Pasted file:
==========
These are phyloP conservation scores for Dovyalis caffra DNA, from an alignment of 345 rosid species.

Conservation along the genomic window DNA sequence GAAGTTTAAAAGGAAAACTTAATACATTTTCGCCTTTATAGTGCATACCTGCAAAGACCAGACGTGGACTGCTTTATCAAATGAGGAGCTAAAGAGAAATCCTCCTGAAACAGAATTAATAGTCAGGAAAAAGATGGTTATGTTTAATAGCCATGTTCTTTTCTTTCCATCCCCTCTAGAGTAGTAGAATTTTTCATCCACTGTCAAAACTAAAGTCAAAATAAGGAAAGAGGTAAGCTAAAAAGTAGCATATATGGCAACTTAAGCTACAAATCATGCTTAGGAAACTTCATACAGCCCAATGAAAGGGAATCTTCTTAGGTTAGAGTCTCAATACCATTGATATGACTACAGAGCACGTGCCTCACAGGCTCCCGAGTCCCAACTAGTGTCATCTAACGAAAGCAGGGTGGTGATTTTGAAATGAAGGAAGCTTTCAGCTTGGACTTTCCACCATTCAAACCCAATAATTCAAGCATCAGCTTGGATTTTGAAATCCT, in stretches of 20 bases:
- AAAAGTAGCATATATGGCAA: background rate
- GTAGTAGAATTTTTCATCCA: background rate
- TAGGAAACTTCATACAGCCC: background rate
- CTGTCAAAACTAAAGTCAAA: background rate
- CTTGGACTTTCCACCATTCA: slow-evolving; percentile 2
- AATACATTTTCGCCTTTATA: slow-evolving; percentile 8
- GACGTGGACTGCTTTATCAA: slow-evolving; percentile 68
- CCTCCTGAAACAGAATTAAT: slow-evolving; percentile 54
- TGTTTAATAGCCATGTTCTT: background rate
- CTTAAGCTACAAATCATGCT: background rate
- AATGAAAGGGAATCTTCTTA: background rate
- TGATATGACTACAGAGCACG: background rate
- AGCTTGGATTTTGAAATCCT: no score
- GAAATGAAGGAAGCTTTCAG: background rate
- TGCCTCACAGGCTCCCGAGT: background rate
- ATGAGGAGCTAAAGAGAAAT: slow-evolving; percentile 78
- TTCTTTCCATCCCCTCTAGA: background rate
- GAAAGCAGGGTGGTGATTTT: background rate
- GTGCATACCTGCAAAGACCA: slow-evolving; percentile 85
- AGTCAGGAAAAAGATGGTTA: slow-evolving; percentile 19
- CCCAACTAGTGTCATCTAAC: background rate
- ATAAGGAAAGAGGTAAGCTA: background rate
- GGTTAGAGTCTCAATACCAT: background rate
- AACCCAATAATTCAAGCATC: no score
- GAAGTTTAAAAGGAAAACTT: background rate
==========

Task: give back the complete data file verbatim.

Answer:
These are phyloP conservation scores for Dovyalis caffra DNA, from an alignment of 345 rosid species.

Conservation along the genomic window DNA sequence GAAGTTTAAAAGGAAAACTTAATACATTTTCGCCTTTATAGTGCATACCTGCAAAGACCAGACGTGGACTGCTTTATCAAATGAGGAGCTAAAGAGAAATCCTCCTGAAACAGAATTAATAGTCAGGAAAAAGATGGTTATGTTTAATAGCCATGTTCTTTTCTTTCCATCCCCTCTAGAGTAGTAGAATTTTTCATCCACTGTCAAAACTAAAGTCAAAATAAGGAAAGAGGTAAGCTAAAAAGTAGCATATATGGCAACTTAAGCTACAAATCATGCTTAGGAAACTTCATACAGCCCAATGAAAGGGAATCTTCTTAGGTTAGAGTCTCAATACCATTGATATGACTACAGAGCACGTGCCTCACAGGCTCCCGAGTCCCAACTAGTGTCATCTAACGAAAGCAGGGTGGTGATTTTGAAATGAAGGAAGCTTTCAGCTTGGACTTTCCACCATTCAAACCCAATAATTCAAGCATCAGCTTGGATTTTGAAATCCT, in stretches of 20 bases:
- AAAAGTAGCATATATGGCAA: background rate
- GTAGTAGAATTTTTCATCCA: background rate
- TAGGAAACTTCATACAGCCC: background rate
- CTGTCAAAACTAAAGTCAAA: background rate
- CTTGGACTTTCCACCATTCA: slow-evolving; percentile 2
- AATACATTTTCGCCTTTATA: slow-evolving; percentile 8
- GACGTGGACTGCTTTATCAA: slow-evolving; percentile 68
- CCTCCTGAAACAGAATTAAT: slow-evolving; percentile 54
- TGTTTAATAGCCATGTTCTT: background rate
- CTTAAGCTACAAATCATGCT: background rate
- AATGAAAGGGAATCTTCTTA: background rate
- TGATATGACTACAGAGCACG: background rate
- AGCTTGGATTTTGAAATCCT: no score
- GAAATGAAGGAAGCTTTCAG: background rate
- TGCCTCACAGGCTCCCGAGT: background rate
- ATGAGGAGCTAAAGAGAAAT: slow-evolving; percentile 78
- TTCTTTCCATCCCCTCTAGA: background rate
- GAAAGCAGGGTGGTGATTTT: background rate
- GTGCATACCTGCAAAGACCA: slow-evolving; percentile 85
- AGTCAGGAAAAAGATGGTTA: slow-evolving; percentile 19
- CCCAACTAGTGTCATCTAAC: background rate
- ATAAGGAAAGAGGTAAGCTA: background rate
- GGTTAGAGTCTCAATACCAT: background rate
- AACCCAATAATTCAAGCATC: no score
- GAAGTTTAAAAGGAAAACTT: background rate